Recently watched ‘Win it all’ on Netflix.
(Ok, you can flame me for bad taste, but that would be beside the point.)
Now, in this flick, a ‘Netflix original’, noise on close to every interior shot is beyond reasonable.
Now, Netflix has very high demands on delivery.
How could this happen? Why did Netflix accept this? (And this is far from the only noisy shot I see in modern movies nowadays….)
This movie was shot some 5 years ago. Even back then there were cams that could shoot with candle light if needed, without excessive noise!
I guess this is due to shooting LUT by someone who is totally clueless. (Note, my guess is that even without additional lighting the shots ‘could’ have turned out with way less noise.)
Having said that, I have never ever seen a LUT shot that turned out better than shooting decent in the first place, but my editorial work has productions with a total budget of 300K max.
I know there is a place in this world where shooting LUT can indeed help, my guess is that those events are 0.1 % of the cases where LUT is in fact used.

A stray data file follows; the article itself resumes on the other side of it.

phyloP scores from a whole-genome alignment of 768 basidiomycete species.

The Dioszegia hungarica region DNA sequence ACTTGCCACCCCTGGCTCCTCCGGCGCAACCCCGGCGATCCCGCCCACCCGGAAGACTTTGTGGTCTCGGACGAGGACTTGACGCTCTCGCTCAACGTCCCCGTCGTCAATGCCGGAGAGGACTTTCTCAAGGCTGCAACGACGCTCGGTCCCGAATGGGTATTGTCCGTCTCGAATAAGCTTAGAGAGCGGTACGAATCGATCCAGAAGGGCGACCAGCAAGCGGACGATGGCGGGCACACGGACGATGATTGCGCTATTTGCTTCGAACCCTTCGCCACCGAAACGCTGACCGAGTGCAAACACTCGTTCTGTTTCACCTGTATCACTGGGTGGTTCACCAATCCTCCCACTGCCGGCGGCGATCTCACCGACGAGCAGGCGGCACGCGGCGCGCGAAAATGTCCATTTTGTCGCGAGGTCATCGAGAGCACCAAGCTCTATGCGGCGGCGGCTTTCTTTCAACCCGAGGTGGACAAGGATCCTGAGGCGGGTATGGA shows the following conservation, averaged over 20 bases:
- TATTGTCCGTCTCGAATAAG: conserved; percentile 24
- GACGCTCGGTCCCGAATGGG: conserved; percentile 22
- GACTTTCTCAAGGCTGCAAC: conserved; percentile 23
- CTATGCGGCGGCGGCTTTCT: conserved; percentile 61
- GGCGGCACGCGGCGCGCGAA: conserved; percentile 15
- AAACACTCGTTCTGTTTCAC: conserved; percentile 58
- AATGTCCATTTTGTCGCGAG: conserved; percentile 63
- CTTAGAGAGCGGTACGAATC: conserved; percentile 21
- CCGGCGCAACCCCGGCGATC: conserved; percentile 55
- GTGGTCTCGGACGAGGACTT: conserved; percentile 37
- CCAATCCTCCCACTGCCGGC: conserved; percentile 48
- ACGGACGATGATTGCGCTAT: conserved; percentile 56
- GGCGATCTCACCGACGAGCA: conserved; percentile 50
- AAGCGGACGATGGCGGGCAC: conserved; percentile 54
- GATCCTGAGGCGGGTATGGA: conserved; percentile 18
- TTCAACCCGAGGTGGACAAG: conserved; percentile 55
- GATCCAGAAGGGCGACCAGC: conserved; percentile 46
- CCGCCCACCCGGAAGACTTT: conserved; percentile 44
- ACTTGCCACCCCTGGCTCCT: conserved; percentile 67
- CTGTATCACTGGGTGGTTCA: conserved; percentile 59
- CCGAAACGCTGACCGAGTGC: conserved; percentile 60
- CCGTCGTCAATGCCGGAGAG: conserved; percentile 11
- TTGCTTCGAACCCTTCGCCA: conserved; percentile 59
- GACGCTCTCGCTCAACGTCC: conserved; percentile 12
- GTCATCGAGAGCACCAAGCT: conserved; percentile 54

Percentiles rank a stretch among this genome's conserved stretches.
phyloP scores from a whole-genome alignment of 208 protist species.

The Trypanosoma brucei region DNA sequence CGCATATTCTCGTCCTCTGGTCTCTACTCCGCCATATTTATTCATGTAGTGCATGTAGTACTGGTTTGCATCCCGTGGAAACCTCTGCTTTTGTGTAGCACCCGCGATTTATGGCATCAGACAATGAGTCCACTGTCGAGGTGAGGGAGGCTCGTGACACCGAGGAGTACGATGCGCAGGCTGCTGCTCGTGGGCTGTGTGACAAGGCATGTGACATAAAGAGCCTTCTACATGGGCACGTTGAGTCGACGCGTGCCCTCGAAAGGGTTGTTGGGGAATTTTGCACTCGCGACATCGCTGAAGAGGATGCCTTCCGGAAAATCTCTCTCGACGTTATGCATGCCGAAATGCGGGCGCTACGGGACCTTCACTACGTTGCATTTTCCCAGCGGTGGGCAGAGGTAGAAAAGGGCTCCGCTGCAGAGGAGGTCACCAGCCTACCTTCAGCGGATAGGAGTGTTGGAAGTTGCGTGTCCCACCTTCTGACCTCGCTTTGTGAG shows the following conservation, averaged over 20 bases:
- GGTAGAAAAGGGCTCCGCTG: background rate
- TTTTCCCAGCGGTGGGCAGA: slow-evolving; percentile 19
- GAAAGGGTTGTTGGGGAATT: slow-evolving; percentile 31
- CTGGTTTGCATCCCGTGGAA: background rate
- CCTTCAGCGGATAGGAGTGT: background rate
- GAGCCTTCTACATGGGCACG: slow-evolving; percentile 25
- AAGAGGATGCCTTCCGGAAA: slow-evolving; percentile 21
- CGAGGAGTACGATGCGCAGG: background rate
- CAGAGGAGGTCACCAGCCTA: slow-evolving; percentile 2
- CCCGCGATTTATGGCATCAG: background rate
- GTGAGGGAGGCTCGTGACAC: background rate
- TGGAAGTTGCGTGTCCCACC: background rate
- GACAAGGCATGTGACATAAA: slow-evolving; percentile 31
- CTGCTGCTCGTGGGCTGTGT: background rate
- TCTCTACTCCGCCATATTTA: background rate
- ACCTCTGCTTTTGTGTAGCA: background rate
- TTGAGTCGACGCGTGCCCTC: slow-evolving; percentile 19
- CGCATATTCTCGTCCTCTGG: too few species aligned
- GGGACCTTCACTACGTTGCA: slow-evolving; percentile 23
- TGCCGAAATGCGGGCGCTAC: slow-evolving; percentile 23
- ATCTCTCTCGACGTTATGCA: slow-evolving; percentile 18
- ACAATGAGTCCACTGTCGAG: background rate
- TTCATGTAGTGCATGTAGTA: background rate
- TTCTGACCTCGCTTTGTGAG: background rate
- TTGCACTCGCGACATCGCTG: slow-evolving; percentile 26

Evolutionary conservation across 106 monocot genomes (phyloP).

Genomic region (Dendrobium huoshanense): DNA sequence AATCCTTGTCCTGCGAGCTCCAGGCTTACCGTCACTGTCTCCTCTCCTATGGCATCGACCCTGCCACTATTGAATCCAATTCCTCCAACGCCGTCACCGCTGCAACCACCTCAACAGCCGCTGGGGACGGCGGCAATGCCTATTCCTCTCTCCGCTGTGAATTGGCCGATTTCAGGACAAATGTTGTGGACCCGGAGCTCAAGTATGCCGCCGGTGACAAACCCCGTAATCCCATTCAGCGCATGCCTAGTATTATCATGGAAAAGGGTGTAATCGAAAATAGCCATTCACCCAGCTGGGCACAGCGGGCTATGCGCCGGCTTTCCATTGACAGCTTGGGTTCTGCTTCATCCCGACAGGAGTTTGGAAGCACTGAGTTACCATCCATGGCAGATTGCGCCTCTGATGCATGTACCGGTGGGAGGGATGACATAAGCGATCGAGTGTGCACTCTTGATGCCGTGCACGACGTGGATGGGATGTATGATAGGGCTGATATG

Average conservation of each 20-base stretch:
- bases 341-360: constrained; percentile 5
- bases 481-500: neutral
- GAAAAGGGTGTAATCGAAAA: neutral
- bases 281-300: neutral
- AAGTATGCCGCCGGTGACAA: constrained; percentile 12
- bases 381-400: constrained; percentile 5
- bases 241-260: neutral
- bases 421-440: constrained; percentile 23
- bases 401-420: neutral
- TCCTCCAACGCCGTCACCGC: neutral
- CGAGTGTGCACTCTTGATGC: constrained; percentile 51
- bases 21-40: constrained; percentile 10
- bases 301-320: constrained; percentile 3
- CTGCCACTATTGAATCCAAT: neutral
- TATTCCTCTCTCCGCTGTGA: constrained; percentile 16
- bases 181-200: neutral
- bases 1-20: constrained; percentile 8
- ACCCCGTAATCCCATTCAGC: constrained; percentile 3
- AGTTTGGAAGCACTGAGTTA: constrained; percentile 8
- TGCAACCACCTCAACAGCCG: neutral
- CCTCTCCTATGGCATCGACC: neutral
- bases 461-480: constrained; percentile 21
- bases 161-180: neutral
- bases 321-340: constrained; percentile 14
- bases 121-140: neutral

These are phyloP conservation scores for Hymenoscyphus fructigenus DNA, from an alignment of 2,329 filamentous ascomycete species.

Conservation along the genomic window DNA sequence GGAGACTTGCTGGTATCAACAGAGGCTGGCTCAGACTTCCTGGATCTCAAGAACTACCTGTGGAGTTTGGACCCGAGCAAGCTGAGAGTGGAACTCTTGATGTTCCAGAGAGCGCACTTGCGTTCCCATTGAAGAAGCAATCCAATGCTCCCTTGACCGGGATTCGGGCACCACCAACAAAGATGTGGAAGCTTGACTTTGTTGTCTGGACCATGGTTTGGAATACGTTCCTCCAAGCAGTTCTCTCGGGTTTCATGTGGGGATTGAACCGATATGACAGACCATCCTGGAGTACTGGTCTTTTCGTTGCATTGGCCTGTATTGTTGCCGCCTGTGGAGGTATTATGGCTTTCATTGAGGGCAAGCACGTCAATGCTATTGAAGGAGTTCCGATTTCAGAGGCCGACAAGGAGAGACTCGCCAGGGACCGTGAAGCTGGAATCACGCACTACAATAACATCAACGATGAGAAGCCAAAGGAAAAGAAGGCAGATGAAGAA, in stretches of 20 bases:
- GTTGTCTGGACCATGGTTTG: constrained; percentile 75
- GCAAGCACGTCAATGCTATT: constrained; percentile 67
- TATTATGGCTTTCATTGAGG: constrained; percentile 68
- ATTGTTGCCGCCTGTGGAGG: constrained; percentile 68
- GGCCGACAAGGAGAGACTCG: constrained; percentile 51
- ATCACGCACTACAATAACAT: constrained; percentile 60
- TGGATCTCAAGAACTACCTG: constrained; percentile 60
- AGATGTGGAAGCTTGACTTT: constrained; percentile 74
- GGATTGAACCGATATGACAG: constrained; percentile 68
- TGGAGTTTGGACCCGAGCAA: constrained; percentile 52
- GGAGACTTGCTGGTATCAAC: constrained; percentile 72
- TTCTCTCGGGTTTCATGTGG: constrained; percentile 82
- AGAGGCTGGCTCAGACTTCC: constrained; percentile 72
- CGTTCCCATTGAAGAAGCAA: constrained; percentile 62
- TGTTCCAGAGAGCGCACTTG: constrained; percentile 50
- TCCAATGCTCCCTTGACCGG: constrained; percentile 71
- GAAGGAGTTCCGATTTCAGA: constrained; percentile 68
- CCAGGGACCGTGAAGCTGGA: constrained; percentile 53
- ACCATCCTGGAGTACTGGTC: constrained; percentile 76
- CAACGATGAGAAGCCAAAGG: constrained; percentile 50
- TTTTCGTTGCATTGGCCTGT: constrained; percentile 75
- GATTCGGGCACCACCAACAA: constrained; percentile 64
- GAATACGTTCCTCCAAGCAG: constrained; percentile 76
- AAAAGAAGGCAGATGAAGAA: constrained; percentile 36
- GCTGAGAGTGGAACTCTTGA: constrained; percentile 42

If the noise would be an artistic decision I could understand it, but that seems not the case IMHO. Nor was it out of need. (I have some experience, I have restored old movies, where the only available stock needed to be overcranked, there is a valid reason.)
What I do know that the added data for compression for Netflix will burn half a rain forrest, consuming way more energy / cost than having had the set lighted properly, or, again, pick a decent camera and do NOT shoot lut, or do it properly at least.
What am I missing, or am I right and should some people get their butts kicked?